We all are still painfully aware of the death dealing violence perpetrated by Jared Lee Loughner on the 8th of January. Our memories are still capable of recalling the eerie mug shot of a man who had just wounded 14 people and stole the lives of 6 others. Representative Gabrielle Giffords, who was conducting a “Congress on your Corner” session, was Loughner’s primary victim, and though he failed to assassinate her, he did manage to inject into her life (and the lives of her loved ones) indescribable physical and psychological trauma. As we stand awestruck by Loughner’s cruelty, many of us ask, “What causes someone to do such a thing?”
Jonathan Alter, in his article “American Assassins” written for Newsweek provides provocative insight into this question. One of the first points of note is that political assassinations in the United States are markedly different than those carried out in other countries. Alter writes, “Where political violence in other countries is nearly always associated with extremist movements, religious fundamentalism, or criminal organizations, American assassins are usually peculiar stalkers defined less by ideology than vague political and personal grievances.” They are a “strange subspecies of citizen … who see killing political leaders as a better form of self-expression,” he continues.
Alter subtly claims that American assassins appear to ground their idiosyncratic grievances in a convoluted concoction of actual and mythical American history. Many of the assassins have been bolstered in their acts by the fact that “this nation was born in armed revolution” and that “we carved a frontier and pushed Native Americans off their lands with the gun.” Moving forward a political agenda through violence has “assumed a mythic place in America’s definition of itself” though such images as the heroic soldier, the dauntless cowboy, and the stalwart patriot.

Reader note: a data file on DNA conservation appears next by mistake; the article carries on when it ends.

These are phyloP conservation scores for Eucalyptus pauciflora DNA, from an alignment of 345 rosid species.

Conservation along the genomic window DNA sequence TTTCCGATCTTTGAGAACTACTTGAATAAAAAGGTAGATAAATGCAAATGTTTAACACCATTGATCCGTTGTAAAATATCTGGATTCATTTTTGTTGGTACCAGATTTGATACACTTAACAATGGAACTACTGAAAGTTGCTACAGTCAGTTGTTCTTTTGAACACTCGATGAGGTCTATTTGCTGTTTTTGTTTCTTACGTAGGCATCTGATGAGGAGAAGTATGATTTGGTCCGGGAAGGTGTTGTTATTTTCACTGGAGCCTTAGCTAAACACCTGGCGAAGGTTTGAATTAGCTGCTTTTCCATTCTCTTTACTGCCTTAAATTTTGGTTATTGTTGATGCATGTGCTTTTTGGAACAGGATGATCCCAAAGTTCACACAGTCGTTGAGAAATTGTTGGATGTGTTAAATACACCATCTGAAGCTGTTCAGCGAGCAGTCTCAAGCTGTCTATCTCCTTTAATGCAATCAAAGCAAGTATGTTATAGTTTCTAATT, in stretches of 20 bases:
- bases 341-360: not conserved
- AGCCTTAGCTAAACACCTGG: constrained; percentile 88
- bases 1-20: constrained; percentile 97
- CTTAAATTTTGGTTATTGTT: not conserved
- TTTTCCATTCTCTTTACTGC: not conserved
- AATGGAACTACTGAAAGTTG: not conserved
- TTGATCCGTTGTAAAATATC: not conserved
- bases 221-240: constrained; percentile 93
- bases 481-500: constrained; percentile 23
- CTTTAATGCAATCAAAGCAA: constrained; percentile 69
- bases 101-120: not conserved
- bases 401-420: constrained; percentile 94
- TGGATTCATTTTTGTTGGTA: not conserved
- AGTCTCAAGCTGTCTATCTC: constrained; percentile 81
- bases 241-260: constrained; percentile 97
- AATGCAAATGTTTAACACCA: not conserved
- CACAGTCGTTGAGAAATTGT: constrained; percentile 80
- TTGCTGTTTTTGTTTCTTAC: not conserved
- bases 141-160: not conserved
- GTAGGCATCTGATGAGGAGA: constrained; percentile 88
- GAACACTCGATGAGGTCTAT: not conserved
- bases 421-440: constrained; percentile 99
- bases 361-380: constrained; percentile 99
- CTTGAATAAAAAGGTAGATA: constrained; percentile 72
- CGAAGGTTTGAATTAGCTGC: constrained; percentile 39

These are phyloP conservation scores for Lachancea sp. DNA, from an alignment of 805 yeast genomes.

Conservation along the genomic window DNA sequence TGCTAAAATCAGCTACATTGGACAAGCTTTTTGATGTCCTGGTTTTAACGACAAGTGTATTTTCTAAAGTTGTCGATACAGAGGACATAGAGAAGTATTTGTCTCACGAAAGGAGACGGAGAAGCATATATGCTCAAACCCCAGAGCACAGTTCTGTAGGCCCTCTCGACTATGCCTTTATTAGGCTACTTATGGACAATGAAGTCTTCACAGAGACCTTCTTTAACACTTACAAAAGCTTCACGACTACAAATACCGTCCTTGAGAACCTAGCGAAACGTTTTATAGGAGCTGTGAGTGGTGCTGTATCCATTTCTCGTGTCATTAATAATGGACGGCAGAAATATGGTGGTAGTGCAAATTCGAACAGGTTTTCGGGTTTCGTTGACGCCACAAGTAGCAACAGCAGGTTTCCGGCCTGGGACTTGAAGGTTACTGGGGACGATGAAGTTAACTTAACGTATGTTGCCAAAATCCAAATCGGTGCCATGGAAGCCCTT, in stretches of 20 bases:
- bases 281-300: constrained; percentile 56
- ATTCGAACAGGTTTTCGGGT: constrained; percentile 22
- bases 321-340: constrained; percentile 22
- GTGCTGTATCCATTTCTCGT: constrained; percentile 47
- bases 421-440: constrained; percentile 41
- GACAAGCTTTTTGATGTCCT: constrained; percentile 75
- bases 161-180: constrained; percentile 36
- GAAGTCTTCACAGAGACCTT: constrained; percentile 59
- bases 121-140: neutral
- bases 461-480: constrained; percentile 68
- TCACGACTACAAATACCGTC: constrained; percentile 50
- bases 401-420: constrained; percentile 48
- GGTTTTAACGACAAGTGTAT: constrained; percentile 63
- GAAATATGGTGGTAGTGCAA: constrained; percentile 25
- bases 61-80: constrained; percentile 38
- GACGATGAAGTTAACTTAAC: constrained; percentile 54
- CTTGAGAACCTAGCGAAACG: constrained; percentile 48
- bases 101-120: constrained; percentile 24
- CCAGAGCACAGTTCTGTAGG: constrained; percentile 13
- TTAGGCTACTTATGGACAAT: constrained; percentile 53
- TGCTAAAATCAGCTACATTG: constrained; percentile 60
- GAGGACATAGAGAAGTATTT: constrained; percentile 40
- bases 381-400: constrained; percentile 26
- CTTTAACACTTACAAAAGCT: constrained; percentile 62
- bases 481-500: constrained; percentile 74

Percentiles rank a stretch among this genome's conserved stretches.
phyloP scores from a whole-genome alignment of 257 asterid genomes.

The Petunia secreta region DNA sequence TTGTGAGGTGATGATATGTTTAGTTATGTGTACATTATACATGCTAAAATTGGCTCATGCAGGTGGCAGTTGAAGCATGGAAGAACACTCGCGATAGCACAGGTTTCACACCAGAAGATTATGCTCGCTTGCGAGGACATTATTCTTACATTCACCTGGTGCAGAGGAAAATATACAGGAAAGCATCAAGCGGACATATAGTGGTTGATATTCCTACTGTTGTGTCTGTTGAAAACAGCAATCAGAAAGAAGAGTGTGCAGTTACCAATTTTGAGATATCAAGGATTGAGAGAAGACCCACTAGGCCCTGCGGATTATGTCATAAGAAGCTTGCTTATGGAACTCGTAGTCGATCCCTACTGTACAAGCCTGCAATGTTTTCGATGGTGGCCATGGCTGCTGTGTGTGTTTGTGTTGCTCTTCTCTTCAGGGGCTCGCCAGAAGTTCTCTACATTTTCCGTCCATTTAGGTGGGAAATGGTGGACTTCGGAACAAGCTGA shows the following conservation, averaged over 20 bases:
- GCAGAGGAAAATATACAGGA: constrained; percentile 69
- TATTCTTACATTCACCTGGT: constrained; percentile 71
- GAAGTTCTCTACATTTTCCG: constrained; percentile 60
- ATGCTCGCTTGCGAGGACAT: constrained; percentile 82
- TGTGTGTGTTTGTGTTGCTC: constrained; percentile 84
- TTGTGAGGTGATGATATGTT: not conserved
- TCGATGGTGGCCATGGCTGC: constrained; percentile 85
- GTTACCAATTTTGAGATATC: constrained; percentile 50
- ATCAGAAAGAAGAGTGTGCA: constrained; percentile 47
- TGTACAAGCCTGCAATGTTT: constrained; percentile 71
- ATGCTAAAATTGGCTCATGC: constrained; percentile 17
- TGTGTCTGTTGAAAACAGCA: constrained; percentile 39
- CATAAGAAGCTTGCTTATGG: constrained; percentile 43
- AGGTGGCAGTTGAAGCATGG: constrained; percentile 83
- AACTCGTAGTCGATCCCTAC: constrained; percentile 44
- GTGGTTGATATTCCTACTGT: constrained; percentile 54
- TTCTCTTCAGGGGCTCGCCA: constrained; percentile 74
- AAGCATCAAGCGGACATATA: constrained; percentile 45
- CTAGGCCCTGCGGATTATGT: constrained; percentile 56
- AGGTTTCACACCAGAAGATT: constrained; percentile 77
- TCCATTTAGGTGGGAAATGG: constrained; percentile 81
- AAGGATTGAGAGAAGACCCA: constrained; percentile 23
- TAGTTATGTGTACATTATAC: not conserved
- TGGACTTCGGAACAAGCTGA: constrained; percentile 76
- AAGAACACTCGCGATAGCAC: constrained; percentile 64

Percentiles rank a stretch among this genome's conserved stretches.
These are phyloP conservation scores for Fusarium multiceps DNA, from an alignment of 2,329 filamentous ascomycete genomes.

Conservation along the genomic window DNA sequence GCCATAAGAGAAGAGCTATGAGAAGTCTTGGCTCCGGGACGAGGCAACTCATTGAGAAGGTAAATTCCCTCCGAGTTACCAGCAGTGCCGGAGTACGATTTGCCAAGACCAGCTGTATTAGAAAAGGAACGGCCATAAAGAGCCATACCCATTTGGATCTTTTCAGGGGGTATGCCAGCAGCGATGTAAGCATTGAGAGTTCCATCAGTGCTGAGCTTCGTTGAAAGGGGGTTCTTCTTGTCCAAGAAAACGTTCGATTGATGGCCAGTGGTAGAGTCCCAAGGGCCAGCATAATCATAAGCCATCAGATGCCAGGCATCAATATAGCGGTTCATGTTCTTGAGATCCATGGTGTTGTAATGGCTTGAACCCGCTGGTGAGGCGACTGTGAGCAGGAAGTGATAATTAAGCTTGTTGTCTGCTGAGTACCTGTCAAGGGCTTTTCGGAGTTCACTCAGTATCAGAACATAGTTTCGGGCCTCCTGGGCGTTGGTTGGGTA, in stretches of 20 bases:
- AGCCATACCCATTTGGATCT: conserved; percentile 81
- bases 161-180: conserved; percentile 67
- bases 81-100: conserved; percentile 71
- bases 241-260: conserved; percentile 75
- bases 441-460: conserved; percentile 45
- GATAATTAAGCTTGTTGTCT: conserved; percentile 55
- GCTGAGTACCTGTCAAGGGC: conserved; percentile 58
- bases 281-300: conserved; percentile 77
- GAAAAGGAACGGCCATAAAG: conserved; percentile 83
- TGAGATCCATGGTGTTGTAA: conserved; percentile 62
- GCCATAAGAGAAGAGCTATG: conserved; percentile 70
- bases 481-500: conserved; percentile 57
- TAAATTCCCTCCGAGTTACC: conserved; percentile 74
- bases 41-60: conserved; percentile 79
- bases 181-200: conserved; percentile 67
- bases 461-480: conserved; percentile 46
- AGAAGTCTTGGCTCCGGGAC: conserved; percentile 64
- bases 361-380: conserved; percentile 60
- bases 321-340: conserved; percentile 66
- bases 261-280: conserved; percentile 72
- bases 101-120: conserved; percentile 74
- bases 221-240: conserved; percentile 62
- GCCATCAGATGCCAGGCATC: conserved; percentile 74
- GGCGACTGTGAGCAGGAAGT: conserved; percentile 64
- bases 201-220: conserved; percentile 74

In addition to incorporating a mythical American past into their twisted agendas, Alter observes that many of these assassins have been mentally ill. Given this state, it is possible that America’s assassins are particularly vulnerable to media messages that indirectly engender violence. Statements like, “‘If not ballots, bullets’ (Florida radio talk-show host Joyce Kaufman) or ‘Tiller is a baby killer’ (a reference to Dr. George Tiller, murdered by an anti-abortion activist) or ‘Second Amendment remedies’ (Nevada Senate candidate Sharron Angle)” do not ignite violent ideas in most of our minds, but for those who are most psychologically vulnerable, such statements can be like dry twigs placed on red-hot embers. Highlighting the magnitude of this risk, Alter, drawing on the records of Dr. E. Fuller Torry of Treatment Advocacy Center, cites that in Arizona alone there are approximately “21,000 schizophrenics … and about 10 percent of them are potentially dangerous.”
American assassins have also commonly experienced turbulence in their social spheres. Similar to Loughner many “didn’t finish school, couldn’t hold a job, … [and] engaged in petty lawbreaking.” [The only two exceptions to this trend are Lee Harvey Oswald and John Wilkes Booth. Oswald had a family and was gainfully employed and Booth had a flourishing acting career.] The social tensions experienced by these would-be assassins were also generally accompanied by forceful expressions directed at them from the “in-group.” Alter indicates that “a disproportionate number of assassins were bullied or excluded as children or young adults.”
When mental illness, social maladjustment, and mythical delusions are combined, the mixture becomes potent. And this potency may become even more intense in a democratic society characterized by material bounty. Drawing upon a quote from Charles Peters, founder of the The Washington Monthly, Alter writes, “‘Democracy can be cruel to misfits … The reason it’s cruel is you’re told you can be anything, and there’s enough evidence around you of people getting ahead that you believe it’s true. So when you don’t, it’s crushing. The more democratic a society, the more humiliating the failure.’”
We are all thankful that horrendous acts of violence directed toward our political leaders and structures are infrequent; however, when such violence occurs, it affects our psyche like a bullet piercing the skin of an apple. Through such acts we see the vulnerability of human life, both in terms of the capacity of violence to mangle flesh and rend families and in terms of social factors that contribute to the forging of personalities that perceive violence to be the most effective means for addressing grievances. What is utterly striking is that each of the contributing factors outlined by Jonathan Alter are malleable. Through education mythical delusions may be short-circuited; through forms of psychological and economic care-giving profound feelings of alienation and social failure may be assuaged. What is also remarkable is that the life of Jesus of Nazareth and the living traditions of Christianity exemplify and embody actions that help, heal, and disarm the would-be assassin. Now it remains for us Liberal Evangelicals to continue to labor creatively and courageously so that this living tradition and those it touches may keep flourishing.
To read Jonathan Alters article “American Assassins” in Newsweek click here.